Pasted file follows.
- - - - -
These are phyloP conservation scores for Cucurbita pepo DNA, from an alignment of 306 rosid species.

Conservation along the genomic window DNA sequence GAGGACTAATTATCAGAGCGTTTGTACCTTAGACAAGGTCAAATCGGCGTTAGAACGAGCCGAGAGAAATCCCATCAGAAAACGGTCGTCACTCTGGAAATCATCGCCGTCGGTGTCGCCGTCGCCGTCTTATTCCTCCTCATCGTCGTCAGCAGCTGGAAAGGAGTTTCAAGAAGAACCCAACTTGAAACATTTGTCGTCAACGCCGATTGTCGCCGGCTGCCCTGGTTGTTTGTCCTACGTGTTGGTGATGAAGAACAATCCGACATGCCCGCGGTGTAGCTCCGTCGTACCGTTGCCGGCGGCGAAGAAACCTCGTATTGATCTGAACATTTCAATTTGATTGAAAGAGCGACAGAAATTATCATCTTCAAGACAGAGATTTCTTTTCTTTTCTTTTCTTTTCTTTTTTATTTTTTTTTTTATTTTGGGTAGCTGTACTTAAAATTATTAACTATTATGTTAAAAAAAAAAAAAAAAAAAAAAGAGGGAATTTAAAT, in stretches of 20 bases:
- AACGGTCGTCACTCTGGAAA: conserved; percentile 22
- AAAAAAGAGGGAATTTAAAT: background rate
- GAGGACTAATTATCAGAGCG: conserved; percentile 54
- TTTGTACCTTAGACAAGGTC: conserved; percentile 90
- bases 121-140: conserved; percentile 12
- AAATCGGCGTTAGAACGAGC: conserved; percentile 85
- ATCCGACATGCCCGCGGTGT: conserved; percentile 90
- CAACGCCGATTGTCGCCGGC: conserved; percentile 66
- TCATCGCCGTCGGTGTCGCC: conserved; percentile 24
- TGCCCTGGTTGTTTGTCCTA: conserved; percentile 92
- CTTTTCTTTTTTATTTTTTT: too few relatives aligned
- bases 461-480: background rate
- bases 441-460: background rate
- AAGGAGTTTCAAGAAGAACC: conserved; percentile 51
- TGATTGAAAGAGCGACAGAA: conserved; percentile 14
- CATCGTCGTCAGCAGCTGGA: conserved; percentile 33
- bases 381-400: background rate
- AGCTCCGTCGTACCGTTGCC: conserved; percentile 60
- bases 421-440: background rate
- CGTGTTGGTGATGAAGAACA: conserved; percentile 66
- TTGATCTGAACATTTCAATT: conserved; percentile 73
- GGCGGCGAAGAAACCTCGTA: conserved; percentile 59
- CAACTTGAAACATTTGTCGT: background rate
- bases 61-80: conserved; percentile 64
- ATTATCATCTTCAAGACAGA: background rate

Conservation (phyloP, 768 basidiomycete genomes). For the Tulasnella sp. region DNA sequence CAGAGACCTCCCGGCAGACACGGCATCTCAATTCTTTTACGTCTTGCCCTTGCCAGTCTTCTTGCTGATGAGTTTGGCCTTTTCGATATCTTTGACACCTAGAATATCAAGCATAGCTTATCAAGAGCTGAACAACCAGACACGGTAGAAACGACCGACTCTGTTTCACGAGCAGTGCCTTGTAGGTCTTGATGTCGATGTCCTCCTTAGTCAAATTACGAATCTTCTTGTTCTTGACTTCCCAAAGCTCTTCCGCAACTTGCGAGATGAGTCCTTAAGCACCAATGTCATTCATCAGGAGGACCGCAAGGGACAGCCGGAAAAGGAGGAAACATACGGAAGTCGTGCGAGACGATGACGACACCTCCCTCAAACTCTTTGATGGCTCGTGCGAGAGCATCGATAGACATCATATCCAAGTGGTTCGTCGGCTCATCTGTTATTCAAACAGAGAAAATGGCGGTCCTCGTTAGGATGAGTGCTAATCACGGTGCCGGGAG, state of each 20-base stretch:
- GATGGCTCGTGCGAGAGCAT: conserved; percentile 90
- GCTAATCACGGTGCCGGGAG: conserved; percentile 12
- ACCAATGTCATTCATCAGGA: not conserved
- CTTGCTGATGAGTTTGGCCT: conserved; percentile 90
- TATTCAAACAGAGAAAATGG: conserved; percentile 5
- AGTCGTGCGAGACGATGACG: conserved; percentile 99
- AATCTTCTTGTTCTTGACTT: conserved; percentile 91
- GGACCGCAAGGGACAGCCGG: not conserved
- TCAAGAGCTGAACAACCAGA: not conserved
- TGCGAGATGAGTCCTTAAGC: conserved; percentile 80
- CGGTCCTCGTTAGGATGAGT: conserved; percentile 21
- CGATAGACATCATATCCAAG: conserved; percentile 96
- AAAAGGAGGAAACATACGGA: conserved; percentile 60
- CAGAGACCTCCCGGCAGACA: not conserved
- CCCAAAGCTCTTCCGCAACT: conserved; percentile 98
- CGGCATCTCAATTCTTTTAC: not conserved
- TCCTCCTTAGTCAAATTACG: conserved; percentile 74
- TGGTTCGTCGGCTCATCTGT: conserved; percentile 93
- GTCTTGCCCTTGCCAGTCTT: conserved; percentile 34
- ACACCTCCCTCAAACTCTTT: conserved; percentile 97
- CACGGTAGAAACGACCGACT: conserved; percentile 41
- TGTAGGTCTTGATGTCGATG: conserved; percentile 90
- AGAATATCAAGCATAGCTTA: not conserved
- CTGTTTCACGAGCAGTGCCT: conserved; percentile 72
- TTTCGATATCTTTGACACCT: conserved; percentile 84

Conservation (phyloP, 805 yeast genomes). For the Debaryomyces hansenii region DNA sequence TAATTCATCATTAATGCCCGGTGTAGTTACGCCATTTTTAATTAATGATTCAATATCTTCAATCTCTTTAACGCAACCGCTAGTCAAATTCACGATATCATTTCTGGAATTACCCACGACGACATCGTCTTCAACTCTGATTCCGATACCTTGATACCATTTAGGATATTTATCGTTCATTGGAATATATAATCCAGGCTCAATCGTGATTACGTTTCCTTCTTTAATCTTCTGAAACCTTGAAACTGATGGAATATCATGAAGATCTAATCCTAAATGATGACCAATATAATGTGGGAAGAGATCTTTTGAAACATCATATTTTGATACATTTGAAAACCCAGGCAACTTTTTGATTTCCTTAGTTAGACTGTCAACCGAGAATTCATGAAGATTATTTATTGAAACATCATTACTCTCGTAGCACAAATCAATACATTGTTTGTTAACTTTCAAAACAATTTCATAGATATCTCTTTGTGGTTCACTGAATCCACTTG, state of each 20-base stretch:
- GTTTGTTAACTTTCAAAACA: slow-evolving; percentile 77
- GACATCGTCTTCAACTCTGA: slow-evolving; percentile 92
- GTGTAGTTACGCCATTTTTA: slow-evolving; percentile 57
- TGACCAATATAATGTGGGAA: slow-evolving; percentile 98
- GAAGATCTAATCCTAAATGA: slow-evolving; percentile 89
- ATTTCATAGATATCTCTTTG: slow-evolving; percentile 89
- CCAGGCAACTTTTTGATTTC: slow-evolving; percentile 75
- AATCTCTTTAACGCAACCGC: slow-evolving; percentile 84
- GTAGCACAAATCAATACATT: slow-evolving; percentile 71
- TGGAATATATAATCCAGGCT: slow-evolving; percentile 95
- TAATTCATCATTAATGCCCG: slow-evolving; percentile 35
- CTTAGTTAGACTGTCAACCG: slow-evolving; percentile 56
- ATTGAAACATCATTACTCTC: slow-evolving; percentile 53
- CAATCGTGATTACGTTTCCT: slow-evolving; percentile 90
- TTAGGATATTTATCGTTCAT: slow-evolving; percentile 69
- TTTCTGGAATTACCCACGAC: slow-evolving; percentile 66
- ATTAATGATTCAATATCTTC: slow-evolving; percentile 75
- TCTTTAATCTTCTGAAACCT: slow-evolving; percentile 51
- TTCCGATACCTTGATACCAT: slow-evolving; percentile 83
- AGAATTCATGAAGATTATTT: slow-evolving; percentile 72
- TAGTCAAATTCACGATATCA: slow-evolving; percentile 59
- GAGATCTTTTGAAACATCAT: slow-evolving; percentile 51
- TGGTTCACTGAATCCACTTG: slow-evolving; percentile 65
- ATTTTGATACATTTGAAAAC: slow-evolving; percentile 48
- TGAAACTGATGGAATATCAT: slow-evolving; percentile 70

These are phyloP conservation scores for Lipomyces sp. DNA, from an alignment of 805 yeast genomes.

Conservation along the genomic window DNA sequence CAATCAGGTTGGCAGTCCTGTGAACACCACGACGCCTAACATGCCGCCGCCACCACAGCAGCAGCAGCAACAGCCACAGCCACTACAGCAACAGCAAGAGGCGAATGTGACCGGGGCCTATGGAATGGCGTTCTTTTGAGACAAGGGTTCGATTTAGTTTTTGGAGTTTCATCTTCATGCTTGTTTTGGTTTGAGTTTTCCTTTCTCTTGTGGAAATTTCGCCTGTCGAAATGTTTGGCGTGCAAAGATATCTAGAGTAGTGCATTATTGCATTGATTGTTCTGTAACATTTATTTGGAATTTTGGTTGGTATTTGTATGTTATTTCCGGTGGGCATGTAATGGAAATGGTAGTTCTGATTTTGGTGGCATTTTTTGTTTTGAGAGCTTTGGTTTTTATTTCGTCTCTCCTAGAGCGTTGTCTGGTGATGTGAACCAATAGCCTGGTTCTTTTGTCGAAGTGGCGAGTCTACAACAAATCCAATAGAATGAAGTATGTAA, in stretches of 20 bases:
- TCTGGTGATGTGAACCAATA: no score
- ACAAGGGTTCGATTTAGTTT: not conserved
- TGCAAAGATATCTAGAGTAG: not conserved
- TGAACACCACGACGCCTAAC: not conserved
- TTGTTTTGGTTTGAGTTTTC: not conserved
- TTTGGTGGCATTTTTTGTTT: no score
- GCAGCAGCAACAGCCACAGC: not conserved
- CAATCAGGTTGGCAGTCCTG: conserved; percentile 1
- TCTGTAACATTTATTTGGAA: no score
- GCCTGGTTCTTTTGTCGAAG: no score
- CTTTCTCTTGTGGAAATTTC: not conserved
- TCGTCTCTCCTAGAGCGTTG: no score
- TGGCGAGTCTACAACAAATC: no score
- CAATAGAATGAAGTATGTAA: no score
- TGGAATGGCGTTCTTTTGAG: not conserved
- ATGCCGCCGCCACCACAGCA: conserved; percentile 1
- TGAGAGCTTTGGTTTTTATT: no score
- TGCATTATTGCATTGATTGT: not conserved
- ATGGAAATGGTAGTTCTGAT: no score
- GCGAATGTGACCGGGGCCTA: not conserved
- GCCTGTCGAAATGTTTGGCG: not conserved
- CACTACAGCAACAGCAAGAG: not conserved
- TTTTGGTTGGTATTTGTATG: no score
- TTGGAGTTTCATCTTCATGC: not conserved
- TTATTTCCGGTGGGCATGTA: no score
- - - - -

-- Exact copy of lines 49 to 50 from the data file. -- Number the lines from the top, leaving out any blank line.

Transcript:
- CACGGTAGAAACGACCGACT: conserved; percentile 41
- TGTAGGTCTTGATGTCGATG: conserved; percentile 90